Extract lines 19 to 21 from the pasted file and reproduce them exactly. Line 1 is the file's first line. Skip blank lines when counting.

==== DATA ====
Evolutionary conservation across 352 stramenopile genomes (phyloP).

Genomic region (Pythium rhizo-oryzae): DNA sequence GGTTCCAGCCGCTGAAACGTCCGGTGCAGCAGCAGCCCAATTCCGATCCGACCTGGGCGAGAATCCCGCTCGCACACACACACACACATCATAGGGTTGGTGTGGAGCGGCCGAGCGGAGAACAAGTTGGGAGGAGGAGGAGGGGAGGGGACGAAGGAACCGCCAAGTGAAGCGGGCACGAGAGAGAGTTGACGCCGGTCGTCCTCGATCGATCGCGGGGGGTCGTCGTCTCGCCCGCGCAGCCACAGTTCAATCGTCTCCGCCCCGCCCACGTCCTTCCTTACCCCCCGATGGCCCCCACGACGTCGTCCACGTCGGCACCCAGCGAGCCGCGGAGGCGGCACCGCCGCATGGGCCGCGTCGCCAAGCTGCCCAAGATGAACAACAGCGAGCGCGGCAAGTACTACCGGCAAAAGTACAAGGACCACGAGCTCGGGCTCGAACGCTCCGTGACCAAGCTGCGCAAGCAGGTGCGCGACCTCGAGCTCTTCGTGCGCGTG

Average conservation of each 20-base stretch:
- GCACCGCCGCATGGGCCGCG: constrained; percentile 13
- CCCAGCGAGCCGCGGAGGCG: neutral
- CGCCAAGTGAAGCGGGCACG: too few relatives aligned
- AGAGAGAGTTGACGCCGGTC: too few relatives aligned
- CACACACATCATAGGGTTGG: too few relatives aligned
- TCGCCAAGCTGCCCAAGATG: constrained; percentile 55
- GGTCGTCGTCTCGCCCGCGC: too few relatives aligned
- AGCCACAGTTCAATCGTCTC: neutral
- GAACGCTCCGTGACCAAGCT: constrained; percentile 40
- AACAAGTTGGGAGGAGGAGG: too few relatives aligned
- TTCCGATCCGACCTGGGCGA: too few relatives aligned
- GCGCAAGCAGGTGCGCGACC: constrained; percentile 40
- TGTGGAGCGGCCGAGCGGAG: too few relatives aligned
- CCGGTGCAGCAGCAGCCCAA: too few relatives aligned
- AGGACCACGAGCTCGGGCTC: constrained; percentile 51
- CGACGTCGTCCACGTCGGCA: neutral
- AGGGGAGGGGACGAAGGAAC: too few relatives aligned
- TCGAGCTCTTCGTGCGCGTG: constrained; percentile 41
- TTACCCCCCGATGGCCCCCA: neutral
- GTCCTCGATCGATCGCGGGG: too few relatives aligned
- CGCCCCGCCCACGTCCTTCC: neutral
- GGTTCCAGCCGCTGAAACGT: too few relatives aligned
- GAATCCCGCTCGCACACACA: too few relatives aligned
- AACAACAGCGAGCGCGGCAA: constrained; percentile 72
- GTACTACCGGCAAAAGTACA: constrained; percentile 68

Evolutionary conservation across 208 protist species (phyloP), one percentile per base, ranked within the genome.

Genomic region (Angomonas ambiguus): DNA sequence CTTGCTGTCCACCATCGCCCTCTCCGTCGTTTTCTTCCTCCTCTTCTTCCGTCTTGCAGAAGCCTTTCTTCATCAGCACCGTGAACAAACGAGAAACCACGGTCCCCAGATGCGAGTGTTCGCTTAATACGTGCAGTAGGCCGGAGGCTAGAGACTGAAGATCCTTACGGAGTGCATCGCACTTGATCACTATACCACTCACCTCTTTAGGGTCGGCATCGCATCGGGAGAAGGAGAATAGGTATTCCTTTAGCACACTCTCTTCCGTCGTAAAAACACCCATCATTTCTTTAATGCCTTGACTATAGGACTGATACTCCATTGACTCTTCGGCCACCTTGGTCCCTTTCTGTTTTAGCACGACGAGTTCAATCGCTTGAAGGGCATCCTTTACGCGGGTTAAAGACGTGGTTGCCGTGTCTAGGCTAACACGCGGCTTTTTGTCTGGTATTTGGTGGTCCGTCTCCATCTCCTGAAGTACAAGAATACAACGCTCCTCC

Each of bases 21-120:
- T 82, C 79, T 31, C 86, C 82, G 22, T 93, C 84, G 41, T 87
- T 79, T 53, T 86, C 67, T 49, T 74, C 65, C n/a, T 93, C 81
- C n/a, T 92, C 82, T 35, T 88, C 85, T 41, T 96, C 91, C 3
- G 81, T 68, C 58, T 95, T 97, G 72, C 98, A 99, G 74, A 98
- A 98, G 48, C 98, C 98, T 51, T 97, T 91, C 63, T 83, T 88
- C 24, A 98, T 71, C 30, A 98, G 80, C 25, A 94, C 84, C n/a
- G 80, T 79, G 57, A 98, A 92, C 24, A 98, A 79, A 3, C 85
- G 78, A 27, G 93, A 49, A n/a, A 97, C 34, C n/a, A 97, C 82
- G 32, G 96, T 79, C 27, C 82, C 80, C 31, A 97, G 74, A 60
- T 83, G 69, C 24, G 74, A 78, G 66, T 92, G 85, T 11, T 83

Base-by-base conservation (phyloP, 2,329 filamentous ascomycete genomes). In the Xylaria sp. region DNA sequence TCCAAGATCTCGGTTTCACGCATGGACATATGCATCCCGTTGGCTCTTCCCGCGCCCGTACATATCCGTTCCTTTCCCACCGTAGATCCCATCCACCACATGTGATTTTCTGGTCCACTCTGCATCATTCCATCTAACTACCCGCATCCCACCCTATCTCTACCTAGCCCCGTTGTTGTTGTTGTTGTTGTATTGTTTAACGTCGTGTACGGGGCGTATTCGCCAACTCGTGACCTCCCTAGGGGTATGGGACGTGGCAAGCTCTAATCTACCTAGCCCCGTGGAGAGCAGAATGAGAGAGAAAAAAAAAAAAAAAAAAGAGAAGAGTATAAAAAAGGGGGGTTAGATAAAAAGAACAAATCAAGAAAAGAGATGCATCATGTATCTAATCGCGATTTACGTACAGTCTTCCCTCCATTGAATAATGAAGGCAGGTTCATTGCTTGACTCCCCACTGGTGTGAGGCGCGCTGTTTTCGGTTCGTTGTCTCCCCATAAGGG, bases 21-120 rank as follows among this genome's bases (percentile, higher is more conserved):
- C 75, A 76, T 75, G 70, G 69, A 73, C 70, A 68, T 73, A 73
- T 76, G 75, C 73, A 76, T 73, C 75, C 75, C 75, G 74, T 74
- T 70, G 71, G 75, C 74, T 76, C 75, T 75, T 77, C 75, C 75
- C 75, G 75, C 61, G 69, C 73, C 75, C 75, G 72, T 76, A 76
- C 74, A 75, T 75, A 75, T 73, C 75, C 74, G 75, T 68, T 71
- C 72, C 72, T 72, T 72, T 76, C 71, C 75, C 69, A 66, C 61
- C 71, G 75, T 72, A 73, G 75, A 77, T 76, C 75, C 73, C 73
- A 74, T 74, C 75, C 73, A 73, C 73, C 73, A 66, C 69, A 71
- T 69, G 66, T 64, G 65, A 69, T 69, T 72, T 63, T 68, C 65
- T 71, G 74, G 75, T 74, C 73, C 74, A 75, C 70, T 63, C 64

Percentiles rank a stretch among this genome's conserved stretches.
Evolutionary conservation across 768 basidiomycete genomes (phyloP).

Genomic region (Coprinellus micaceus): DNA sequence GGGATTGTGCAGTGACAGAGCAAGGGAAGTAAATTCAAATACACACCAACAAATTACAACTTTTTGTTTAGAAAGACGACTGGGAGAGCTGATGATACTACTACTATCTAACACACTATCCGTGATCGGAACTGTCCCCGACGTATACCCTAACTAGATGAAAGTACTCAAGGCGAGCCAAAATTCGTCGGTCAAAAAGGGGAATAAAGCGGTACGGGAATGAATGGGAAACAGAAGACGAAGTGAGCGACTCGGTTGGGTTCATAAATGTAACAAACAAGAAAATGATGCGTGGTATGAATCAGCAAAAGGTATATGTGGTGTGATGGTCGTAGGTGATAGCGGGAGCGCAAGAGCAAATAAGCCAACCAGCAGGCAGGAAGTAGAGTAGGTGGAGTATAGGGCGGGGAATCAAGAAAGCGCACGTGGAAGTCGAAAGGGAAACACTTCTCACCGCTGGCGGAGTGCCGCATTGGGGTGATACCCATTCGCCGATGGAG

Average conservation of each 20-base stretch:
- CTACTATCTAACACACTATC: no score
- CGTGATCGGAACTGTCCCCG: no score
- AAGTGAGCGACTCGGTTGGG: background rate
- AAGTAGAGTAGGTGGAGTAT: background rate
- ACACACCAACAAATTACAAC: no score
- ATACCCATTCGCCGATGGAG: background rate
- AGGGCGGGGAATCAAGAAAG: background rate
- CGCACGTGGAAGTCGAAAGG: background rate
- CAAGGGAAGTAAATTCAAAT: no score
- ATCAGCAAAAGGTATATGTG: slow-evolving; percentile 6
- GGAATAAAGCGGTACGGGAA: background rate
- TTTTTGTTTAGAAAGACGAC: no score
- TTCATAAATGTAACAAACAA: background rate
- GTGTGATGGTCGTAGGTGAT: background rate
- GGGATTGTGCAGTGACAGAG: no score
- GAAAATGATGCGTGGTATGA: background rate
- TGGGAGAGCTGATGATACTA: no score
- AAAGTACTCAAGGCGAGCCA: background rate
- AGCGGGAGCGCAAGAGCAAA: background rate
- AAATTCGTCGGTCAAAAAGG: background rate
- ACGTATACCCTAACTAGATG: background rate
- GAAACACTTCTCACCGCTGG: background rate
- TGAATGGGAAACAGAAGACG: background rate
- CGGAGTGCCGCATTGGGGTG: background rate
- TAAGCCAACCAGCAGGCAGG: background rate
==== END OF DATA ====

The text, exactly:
- CGACGTCGTCCACGTCGGCA: neutral
- AGGGGAGGGGACGAAGGAAC: too few relatives aligned
- TCGAGCTCTTCGTGCGCGTG: constrained; percentile 41